RENFREW - He misses his friend terribly, but she’s never
Knowing she was losing her battle with an aggressive
brain tumor, she asked Rob Dillon of Renfrew to write her a song. That friend,
Lynn Cote, also asked him to release an album containing that song.
“I was in tears, she had given up,” recalls Dillon when
she made that request. “With myself crying, I could barely agree. The following
week, on a Wednesday morning, she passed, at the age of 42.”
Dillon acknowledges: “I took it hard. I went to the
grave several times a week.
“I just stood in silence thinking ‘I shouldn’t take it
so hard. I knew she was going to pass.’ But I was lonely, hurt. I cried all the
But now the tears have largely subsided. More than three
years after her death, Dillon has produced The One, a CD album that includes Lynn’s Song, in which he
remembers her tenacity and angel eyes.
“You never gave
up, you fought so long,” the song says.
“You showed us you
You were so proud,
you never complained,
And I promised you
The same song also
“Be at peace
brown-eyed angel, open up your wings
Dance way up high
among the clouds,
With this song
that I sing.
The thousand steps
we knelt and prayed,
I’ll remember each
and every day.
So be at peace my
angel, with all my love,
This is your
The reference in Lynn’s
Song to the thousand steps is to a visit Dillon and Cote took to St. Joseph’s Oratory in Montreal, where thousands of people visit in
the hope of finding a cure for physical ailments. There are actually about 280
steps up to the church where the two prayed.
At the time, Dillon recalls seeing a pregnant woman
whose stomach was terribly deformed. “I thought: ‘Wow, there are people worse
off than us.’ The husband, one hand on the stomach, the other on the statue of
Jesus, was crying.”
Dillon’s tears continued as his friend’s symptoms
worsened, but the words for Lynn’s
Song began to come about a year after her death on May 3, 2006.
“One day I started playing music,” says Dillon. “I had
extra money (after losing my job in the high-tech industry in 2007 and
receiving a severance package) and I started writing and hiring the best for
Song, the third on the album, was the last song written.
Her song was also a contribution, he says, to a dream of
his own, to complete his first CD. Keeping his promise makes him feel good, but
so does the realization that $2 from each $17 CD purchase will go to the Brain
Tumour Foundation of Canada.
Meanwhile, Dillon still doesn’t understand why people
die the way they do. But he strongly believes people must keep their faith.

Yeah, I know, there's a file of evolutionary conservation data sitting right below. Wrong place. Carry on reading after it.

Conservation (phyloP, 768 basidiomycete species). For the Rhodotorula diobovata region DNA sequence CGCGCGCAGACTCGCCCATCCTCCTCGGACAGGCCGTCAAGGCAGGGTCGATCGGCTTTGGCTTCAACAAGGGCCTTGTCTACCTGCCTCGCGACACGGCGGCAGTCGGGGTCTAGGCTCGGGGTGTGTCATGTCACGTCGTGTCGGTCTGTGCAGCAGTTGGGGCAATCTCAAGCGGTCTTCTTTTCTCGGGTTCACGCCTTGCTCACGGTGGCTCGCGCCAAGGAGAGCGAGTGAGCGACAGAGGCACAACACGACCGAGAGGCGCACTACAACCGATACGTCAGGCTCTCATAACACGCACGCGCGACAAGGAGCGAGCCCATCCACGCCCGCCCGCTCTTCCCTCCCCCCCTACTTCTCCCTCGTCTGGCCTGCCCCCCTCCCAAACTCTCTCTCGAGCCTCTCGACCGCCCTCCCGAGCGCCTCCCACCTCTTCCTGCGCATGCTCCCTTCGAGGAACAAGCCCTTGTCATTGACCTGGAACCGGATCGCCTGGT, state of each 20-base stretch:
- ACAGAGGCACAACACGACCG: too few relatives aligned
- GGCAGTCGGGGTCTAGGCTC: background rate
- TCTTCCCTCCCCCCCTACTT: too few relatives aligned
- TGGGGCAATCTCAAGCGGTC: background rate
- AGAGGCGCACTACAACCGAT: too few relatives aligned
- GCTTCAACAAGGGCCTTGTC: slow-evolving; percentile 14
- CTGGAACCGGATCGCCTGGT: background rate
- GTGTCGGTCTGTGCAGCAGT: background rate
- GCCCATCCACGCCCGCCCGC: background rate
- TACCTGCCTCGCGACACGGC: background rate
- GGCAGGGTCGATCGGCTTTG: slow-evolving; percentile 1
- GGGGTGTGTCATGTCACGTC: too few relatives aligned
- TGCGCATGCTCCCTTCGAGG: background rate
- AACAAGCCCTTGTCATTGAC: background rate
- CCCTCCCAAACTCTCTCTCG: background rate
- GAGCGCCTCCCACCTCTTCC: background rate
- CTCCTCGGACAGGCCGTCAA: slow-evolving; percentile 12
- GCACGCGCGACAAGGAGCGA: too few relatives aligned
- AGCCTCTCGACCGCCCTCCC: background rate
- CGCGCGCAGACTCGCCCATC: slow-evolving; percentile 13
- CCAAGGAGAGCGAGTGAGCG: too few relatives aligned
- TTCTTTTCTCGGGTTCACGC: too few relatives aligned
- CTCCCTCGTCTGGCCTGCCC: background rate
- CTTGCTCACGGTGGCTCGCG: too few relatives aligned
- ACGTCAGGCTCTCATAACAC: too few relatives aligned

“Either you have faith, or you don’t,” says Dillon.
“Don’t try to understand it, because you never will. If
you understood things like that, you’d have an answer for everything.”
He says Cote always
wanted to know why she had to withstand a second such brain tumour, but the
answer wasn’t forthcoming. Yet, he says her memory will live on, partially
because she didn’t feel sorry for herself.
“She always fought and she looked at the positive side,”
Musicians contributing to the album include Kelli
Trottier with her fiddle and harmony vocals, guitarist Paul Chapman, singer
Kathleen Stroud, pianist Charlie Grassie, acoustic guitarist Jon Park Wheeler
and steel guitarist Al Bragg.
The album, produced by Dillon and Grassie at Peter James
Lajoie’s Ghost Tracks Studio in Perth, also includes a soothing instrumental,
The Stars of White Cedars, which features drums, fiddle, steel, bass and
acoustic guitar, and harmonica.
“What was said to me was: If you close your eyes and
listen to it, it takes you to a calm, happy place. You feel like you’re looking
down on the earth and remembering things.”
Other songs are Rocky Blues, Newfy, The Country Girl
that was a Ten, and Renfrew.
As the last of the 10 songs, Renfrew is bits and pieces
of memories of Dillon’s hometown, of driving up and downtown as a youngster and
of attending the great dirt dances at McNab-Braeside’s ball park.
“People from Arnprior and Renfrew used to flock there in
the late 1970s,” he remembers. “All the local bands would play and all the
people would smile and clap their hands. Back then they were the best bands in
the land,” he says of the likes of Metagenesis.
Now that the album’s done, he hopes sales grow.
The album is available at Mill Music, Valley Heritage
Radio and CD Warehouse, and by e-mailing firstname.lastname@example.org. For a slide show of the album’s music, check
out youtube.com and locate A Little Piece of Heaven Yukon by typing in Rob Dillon.